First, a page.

The struggle between the Sadrists and the League of the Righteous not only enhances Maliki’s power but also that of Iran, which has given training and military support to both organizations. As their conflict intensifies, Iran always maintains the option of serving as an important mediator between these organizations as well as among competing Shi’i factions in Baghdad and throughout southern Iraq.

A third level of struggle reflects the impact of “neighborhood effects” on Iraq's domestic politics. Recently a scandal ensued in response to remarks supposedly made the Ali Solimani, the head of Iran’s Revolutionary Guards, before a large gathering of youth in Tehran, including those from several Arab countries. According to those at the gathering, Solimani indicated the Iran maintains decisive influence over the politics of Iraq and southern Lebanon (al-Hayat, Jan. 22).

The response in Iraq to Solimani's remarks was immediate. The Ministry of Foreign Affairs called in Iran’s ambassador in Baghdad for an explanation. Iraqi politicians were quick to attack Iran for interfering in Iraq’s internal affairs and for its failure to respect Iraq’s sovereignty.
At the same time, Turkey has criticized the Maliki regime for its sectarian policies and the possibility that they could lead to new instability. These remarks infuriated Maliki leading him to to protest to the Turkish ambassador in Baghdad. The Turkish Foreign Ministry responded by saying that nations which are friends are allowed to comment on theri respective politics and that Turkey’s criticism of Maliki’s policies were entirely appropriate (al-Hayat, Jan 21).

A fourth “moving part” is Maliki’s efforts to circumscribe the power of the Hawza, particularly that of Grand Ayatollah Ali al-Sistani, Shiism's most prominent religious figure. Maliki despises al-Sistani for his continued criticism of the rampant corruption in the state bureaucracy and the prime mister’s unwillingness to prosecute corrupt elements in his government. Maliki is also angry that al-Sistani has consistently refused to meet with him or any of his representatives (al-Sharq al-Awsat, Nov. 26, 2011)

It is no surprise that Maliki welcomed the Iranian government's decision to send Iraqi born Ayatollah Mahmoud Hashemi Shahroudi to al-Najaf to become Guardian of the Jurists (Wali al-Faqih) for Iraq, ostensibly to oversee the thousands of Iranian pilgrims who visit Shiite shrines in south central Iraq, especially in al-Najaf and Karbala’.

By appointing Shahroudi, a prominent cleric who once headed Iran’s judiciary, Wali al-Faqih for Iraq, the Iranian regime has mounted a direct challenge to the Najafi Hawza and its efforts to keep Shiism out of Iraq's daily politics. It also indicates that there will be intense competition over the successor to al-Sistani, who is in poor health.

The struggle for control of Iraqi Shiism pits the "quietist" clerics, who seek to keep power politics out of religion, and those who adhere to Iran's politicized form of Shiism, evident in the concept of State of the Jurisprudent (Wilayat al-Faqih). Maliki hopes that the Najafi Hawza will be forced to spend more time trying to contain Iranian influence being spread through Shahroudi’s office and thus have less time to criticize his government.

Maliki’s political decision-making is “penny wise, and pound foolish,” to use an old adage. He has put his opponents on the defensive and ingratiated himself with Iran. His political calculation is that he can ignore Turkish and American protests against his recent actions. Turkey will not go beyond criticism of his government because the Erdogan government does not want to jeopardize the Nabucco Pipeline project which will carry Iraqi natural gas through Turkey to Europe. For its part, the US does not want to loose lucrative arms contracts as Iraq rebuilds its air force and navy.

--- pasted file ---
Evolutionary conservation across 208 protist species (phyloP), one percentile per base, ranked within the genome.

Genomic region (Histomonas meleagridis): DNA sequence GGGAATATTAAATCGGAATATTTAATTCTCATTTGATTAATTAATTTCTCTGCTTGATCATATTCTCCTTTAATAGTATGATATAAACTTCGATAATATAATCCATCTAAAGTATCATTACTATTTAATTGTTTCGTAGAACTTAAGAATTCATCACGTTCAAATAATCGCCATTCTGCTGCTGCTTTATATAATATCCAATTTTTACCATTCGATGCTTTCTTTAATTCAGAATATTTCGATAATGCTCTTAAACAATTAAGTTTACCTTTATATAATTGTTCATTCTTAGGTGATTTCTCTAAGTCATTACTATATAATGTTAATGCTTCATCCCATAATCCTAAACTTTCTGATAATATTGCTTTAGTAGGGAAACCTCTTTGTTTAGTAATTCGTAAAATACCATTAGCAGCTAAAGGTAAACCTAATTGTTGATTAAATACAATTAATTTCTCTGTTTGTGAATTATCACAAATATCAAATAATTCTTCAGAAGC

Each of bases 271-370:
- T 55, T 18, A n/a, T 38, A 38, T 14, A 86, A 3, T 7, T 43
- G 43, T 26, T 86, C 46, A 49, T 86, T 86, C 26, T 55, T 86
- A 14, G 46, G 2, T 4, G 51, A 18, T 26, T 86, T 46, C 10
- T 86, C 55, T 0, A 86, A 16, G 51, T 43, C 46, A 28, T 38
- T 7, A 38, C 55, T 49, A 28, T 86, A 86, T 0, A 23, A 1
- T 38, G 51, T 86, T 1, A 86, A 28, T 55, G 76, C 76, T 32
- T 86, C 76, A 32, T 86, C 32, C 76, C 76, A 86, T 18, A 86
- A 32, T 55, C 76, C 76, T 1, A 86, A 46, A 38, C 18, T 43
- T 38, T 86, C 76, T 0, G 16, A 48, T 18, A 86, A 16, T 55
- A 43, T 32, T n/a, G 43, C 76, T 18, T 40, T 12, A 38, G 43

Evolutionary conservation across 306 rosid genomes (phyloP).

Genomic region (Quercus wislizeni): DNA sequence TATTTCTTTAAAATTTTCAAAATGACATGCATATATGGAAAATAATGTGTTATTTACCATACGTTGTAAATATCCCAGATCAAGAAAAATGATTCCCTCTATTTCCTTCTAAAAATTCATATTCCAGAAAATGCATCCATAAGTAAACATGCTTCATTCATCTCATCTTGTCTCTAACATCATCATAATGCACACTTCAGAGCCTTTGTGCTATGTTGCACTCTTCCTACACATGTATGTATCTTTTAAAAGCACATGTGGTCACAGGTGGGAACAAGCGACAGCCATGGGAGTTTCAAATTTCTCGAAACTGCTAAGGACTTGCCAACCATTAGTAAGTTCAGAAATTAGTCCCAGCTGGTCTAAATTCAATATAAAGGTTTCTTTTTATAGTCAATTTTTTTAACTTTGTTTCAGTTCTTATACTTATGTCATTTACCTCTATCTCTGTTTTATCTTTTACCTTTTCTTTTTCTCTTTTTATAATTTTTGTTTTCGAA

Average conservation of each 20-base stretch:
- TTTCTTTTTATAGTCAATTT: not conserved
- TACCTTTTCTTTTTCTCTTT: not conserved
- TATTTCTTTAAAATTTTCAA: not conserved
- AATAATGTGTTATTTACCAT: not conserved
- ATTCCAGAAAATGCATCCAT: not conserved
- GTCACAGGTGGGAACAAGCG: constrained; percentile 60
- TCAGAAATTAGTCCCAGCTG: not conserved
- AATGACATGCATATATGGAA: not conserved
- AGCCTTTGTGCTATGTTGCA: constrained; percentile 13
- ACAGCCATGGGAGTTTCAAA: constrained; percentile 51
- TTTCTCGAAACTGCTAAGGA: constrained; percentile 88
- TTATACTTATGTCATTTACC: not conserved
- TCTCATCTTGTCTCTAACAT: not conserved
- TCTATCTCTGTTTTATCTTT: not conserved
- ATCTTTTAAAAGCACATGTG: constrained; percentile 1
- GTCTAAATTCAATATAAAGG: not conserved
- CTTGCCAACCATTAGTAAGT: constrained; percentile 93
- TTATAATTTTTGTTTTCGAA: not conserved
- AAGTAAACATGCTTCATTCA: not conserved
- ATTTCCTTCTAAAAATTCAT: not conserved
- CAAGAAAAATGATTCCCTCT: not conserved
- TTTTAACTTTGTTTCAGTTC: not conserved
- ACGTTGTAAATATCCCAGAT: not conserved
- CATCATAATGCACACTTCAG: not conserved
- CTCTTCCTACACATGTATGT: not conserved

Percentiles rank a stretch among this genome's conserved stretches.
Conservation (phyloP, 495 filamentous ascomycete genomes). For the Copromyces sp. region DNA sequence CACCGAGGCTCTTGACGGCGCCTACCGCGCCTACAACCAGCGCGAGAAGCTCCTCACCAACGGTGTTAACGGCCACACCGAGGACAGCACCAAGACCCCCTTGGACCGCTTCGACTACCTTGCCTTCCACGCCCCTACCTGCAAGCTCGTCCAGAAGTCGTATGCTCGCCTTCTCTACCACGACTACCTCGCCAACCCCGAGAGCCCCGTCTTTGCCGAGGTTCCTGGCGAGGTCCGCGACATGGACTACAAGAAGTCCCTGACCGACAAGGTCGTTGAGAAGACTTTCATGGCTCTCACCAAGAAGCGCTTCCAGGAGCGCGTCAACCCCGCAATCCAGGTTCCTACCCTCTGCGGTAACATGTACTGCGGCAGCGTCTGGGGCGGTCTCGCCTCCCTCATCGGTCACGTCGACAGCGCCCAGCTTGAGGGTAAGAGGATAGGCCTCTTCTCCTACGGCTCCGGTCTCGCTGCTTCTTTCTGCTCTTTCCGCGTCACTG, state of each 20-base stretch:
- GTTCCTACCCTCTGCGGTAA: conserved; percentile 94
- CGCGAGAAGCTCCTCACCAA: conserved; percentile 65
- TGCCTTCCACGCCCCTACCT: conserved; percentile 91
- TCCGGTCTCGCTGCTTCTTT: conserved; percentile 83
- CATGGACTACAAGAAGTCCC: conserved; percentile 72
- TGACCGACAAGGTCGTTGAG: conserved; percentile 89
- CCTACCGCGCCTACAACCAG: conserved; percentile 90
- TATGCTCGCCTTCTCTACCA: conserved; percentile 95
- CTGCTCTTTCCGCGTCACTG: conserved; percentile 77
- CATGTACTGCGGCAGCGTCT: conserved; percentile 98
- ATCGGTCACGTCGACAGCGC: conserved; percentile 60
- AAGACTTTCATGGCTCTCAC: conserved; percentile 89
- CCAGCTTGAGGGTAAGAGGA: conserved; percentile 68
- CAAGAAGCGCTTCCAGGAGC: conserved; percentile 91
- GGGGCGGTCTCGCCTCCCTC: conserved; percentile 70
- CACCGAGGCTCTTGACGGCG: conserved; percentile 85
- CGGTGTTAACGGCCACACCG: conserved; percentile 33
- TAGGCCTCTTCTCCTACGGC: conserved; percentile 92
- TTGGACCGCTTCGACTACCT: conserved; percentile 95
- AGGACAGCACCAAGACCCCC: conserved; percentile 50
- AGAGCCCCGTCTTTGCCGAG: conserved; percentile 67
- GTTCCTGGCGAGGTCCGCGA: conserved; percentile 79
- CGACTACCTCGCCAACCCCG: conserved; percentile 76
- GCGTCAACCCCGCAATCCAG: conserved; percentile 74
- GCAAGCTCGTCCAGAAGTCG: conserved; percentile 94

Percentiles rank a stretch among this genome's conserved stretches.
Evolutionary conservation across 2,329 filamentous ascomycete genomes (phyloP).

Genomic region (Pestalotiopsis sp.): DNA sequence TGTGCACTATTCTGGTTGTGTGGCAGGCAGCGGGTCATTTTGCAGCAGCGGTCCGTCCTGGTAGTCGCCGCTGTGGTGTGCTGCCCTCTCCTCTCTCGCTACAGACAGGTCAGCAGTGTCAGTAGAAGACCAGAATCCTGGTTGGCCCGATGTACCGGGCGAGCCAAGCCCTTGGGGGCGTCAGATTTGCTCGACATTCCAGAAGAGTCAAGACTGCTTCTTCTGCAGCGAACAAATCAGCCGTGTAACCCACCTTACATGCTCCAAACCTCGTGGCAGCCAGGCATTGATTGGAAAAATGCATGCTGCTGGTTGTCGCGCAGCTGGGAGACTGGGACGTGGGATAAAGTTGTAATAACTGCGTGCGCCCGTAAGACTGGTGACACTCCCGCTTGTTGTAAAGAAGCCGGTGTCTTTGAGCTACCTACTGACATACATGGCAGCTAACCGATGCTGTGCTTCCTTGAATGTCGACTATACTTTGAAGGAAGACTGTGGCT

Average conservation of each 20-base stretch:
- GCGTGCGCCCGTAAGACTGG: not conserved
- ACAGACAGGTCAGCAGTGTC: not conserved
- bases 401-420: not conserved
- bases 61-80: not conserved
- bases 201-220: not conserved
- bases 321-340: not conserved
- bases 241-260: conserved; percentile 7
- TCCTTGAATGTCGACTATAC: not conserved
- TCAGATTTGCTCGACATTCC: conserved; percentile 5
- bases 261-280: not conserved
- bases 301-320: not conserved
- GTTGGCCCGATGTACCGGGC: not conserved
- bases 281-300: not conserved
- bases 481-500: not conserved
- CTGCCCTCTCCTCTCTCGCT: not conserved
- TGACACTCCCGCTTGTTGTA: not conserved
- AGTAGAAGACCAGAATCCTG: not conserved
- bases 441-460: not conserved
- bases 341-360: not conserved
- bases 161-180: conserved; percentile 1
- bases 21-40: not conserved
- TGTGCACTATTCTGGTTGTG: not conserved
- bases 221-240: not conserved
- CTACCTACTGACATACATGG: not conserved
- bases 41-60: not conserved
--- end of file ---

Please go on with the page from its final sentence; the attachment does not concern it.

The longer term scenario is not as promising for Maliki. Marginalizing al-Iraqiya and continuing arrests of Sunni Arabs could easily lead to a renewal of violence, especially as the Sunni community sees Maliki working to create a sectarian based army in which Sunni Arabs (and Kurds) have little influence. A renewed insurgence in the so-called Sunni Arab triangle of north-central Iraq would have severe consequences for Iraq’s political stability.

The attempt to reduce the power of Ayatollah Ali al-Sistani and the Najafi Hawza is likewise poorly conceived. Certainly, it will alienate many pious Shi’a who consider al-Sistani much more than just their spiritual leader. al-Sistani’s efforts to promote social justice and democracy has made his beloved among large segments of Iraq’s Shi’i population (and Shi'a outside Iraq as well).

The Turks may decide to place more of their political eggs in the KRG basket and back off from investments in the Arab south, especially if political unrest and violence increase. If the Kurds feel Turkey is a solid ally, they may be encouraged to declare independence, especially if they see no change in Maliki’s unwillingness to make more concessions to the KRG. The current Iraqi budget, for example, has come under criticism from the Kurds (and local provincial legislatures) for not devolving government revenues to the KRG (al-Hayat, Jan. 23)

As Maliki attempts to consolidate power, he is becoming ever more dependent on the Iranian regime. The sensitivity of this issue is evident from Iraqi responses to Ali Solimani’s comments mentioned above. If attacks from the Sunni Arab community, the Sadrists and the Kurds increase, Maliki may find himself isolated and even more dependent on Iran. If he does become largely an Iranian puppet, his regime will face constant instability.

Democratic politics is not just a normative desideratum. It is ultimately the most stable and effective form of governance. If Maliki had decided after the March 2010 parliamentary elections to share power with al-Iraqiya, and to negotiate seriously with the KRG, he could have retained the prime ministership and put Iraq on the road to meaningful political and economic development. Maliki certainly has not learned the lesson that has led to the ouster of multiple autocrats in the Middle East. The processes he has set in motion can only lead to disastrous outcomes, both or Maliki and for Iraq.